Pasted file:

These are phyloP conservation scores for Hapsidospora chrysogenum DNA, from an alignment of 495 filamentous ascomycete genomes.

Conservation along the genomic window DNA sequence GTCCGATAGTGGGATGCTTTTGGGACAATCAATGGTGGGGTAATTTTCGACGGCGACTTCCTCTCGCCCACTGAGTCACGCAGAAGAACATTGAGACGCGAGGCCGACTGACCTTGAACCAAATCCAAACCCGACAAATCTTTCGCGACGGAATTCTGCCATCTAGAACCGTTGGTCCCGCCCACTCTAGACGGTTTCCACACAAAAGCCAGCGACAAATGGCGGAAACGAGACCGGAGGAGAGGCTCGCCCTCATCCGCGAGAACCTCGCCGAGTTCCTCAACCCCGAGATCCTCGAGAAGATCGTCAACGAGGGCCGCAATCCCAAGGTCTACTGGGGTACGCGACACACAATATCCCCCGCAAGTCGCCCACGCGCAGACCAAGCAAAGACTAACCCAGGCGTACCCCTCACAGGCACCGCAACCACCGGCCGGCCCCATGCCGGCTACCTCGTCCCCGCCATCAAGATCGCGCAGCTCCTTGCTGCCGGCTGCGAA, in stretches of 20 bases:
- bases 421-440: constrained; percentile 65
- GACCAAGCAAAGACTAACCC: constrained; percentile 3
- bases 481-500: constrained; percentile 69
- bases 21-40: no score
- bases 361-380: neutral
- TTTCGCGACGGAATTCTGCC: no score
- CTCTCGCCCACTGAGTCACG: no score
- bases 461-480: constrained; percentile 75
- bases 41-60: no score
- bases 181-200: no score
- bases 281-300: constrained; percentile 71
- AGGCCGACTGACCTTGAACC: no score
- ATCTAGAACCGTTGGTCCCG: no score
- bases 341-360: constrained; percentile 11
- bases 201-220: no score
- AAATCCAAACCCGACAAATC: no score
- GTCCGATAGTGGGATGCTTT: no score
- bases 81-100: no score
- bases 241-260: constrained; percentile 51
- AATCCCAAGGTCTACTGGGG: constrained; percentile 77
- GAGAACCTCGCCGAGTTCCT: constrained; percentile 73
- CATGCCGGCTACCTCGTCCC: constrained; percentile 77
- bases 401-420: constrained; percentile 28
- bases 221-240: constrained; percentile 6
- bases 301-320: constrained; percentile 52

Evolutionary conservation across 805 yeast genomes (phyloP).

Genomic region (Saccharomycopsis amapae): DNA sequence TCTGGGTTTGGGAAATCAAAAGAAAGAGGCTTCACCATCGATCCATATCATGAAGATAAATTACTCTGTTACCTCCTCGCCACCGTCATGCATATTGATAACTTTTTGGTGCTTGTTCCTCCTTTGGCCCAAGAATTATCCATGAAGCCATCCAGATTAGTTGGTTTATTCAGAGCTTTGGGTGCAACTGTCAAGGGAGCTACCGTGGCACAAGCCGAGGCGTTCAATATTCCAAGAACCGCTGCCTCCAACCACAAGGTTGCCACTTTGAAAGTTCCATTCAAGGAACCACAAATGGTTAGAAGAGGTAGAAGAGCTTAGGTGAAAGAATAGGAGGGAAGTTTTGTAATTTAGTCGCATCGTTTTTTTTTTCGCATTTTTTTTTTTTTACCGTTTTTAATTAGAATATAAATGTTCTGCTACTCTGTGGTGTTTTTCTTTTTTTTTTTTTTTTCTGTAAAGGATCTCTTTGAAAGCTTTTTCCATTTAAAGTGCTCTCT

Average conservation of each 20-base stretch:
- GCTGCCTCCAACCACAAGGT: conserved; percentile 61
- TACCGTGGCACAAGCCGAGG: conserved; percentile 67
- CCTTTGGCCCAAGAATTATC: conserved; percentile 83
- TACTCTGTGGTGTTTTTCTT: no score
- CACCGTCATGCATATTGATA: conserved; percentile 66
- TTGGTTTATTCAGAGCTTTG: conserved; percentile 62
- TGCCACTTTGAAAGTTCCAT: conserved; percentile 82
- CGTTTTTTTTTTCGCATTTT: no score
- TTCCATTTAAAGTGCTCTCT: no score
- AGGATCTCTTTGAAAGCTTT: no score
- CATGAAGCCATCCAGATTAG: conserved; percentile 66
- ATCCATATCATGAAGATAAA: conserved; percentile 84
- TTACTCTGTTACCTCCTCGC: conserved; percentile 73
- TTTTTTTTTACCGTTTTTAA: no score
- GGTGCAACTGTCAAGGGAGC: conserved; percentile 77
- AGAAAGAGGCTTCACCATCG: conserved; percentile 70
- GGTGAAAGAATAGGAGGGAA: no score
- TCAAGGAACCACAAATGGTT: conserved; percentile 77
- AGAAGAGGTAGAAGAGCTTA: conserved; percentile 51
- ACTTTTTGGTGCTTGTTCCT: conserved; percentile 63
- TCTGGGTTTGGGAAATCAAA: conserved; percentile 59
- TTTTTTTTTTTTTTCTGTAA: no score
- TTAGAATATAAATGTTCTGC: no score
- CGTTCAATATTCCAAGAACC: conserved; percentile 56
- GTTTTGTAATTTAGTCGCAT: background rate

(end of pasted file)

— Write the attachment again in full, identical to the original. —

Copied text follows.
These are phyloP conservation scores for Hapsidospora chrysogenum DNA, from an alignment of 495 filamentous ascomycete genomes.

Conservation along the genomic window DNA sequence GTCCGATAGTGGGATGCTTTTGGGACAATCAATGGTGGGGTAATTTTCGACGGCGACTTCCTCTCGCCCACTGAGTCACGCAGAAGAACATTGAGACGCGAGGCCGACTGACCTTGAACCAAATCCAAACCCGACAAATCTTTCGCGACGGAATTCTGCCATCTAGAACCGTTGGTCCCGCCCACTCTAGACGGTTTCCACACAAAAGCCAGCGACAAATGGCGGAAACGAGACCGGAGGAGAGGCTCGCCCTCATCCGCGAGAACCTCGCCGAGTTCCTCAACCCCGAGATCCTCGAGAAGATCGTCAACGAGGGCCGCAATCCCAAGGTCTACTGGGGTACGCGACACACAATATCCCCCGCAAGTCGCCCACGCGCAGACCAAGCAAAGACTAACCCAGGCGTACCCCTCACAGGCACCGCAACCACCGGCCGGCCCCATGCCGGCTACCTCGTCCCCGCCATCAAGATCGCGCAGCTCCTTGCTGCCGGCTGCGAA, in stretches of 20 bases:
- bases 421-440: constrained; percentile 65
- GACCAAGCAAAGACTAACCC: constrained; percentile 3
- bases 481-500: constrained; percentile 69
- bases 21-40: no score
- bases 361-380: neutral
- TTTCGCGACGGAATTCTGCC: no score
- CTCTCGCCCACTGAGTCACG: no score
- bases 461-480: constrained; percentile 75
- bases 41-60: no score
- bases 181-200: no score
- bases 281-300: constrained; percentile 71
- AGGCCGACTGACCTTGAACC: no score
- ATCTAGAACCGTTGGTCCCG: no score
- bases 341-360: constrained; percentile 11
- bases 201-220: no score
- AAATCCAAACCCGACAAATC: no score
- GTCCGATAGTGGGATGCTTT: no score
- bases 81-100: no score
- bases 241-260: constrained; percentile 51
- AATCCCAAGGTCTACTGGGG: constrained; percentile 77
- GAGAACCTCGCCGAGTTCCT: constrained; percentile 73
- CATGCCGGCTACCTCGTCCC: constrained; percentile 77
- bases 401-420: constrained; percentile 28
- bases 221-240: constrained; percentile 6
- bases 301-320: constrained; percentile 52

Evolutionary conservation across 805 yeast genomes (phyloP).

Genomic region (Saccharomycopsis amapae): DNA sequence TCTGGGTTTGGGAAATCAAAAGAAAGAGGCTTCACCATCGATCCATATCATGAAGATAAATTACTCTGTTACCTCCTCGCCACCGTCATGCATATTGATAACTTTTTGGTGCTTGTTCCTCCTTTGGCCCAAGAATTATCCATGAAGCCATCCAGATTAGTTGGTTTATTCAGAGCTTTGGGTGCAACTGTCAAGGGAGCTACCGTGGCACAAGCCGAGGCGTTCAATATTCCAAGAACCGCTGCCTCCAACCACAAGGTTGCCACTTTGAAAGTTCCATTCAAGGAACCACAAATGGTTAGAAGAGGTAGAAGAGCTTAGGTGAAAGAATAGGAGGGAAGTTTTGTAATTTAGTCGCATCGTTTTTTTTTTCGCATTTTTTTTTTTTTACCGTTTTTAATTAGAATATAAATGTTCTGCTACTCTGTGGTGTTTTTCTTTTTTTTTTTTTTTTCTGTAAAGGATCTCTTTGAAAGCTTTTTCCATTTAAAGTGCTCTCT

Average conservation of each 20-base stretch:
- GCTGCCTCCAACCACAAGGT: conserved; percentile 61
- TACCGTGGCACAAGCCGAGG: conserved; percentile 67
- CCTTTGGCCCAAGAATTATC: conserved; percentile 83
- TACTCTGTGGTGTTTTTCTT: no score
- CACCGTCATGCATATTGATA: conserved; percentile 66
- TTGGTTTATTCAGAGCTTTG: conserved; percentile 62
- TGCCACTTTGAAAGTTCCAT: conserved; percentile 82
- CGTTTTTTTTTTCGCATTTT: no score
- TTCCATTTAAAGTGCTCTCT: no score
- AGGATCTCTTTGAAAGCTTT: no score
- CATGAAGCCATCCAGATTAG: conserved; percentile 66
- ATCCATATCATGAAGATAAA: conserved; percentile 84
- TTACTCTGTTACCTCCTCGC: conserved; percentile 73
- TTTTTTTTTACCGTTTTTAA: no score
- GGTGCAACTGTCAAGGGAGC: conserved; percentile 77
- AGAAAGAGGCTTCACCATCG: conserved; percentile 70
- GGTGAAAGAATAGGAGGGAA: no score
- TCAAGGAACCACAAATGGTT: conserved; percentile 77
- AGAAGAGGTAGAAGAGCTTA: conserved; percentile 51
- ACTTTTTGGTGCTTGTTCCT: conserved; percentile 63
- TCTGGGTTTGGGAAATCAAA: conserved; percentile 59
- TTTTTTTTTTTTTTCTGTAA: no score
- TTAGAATATAAATGTTCTGC: no score
- CGTTCAATATTCCAAGAACC: conserved; percentile 56
- GTTTTGTAATTTAGTCGCAT: background rate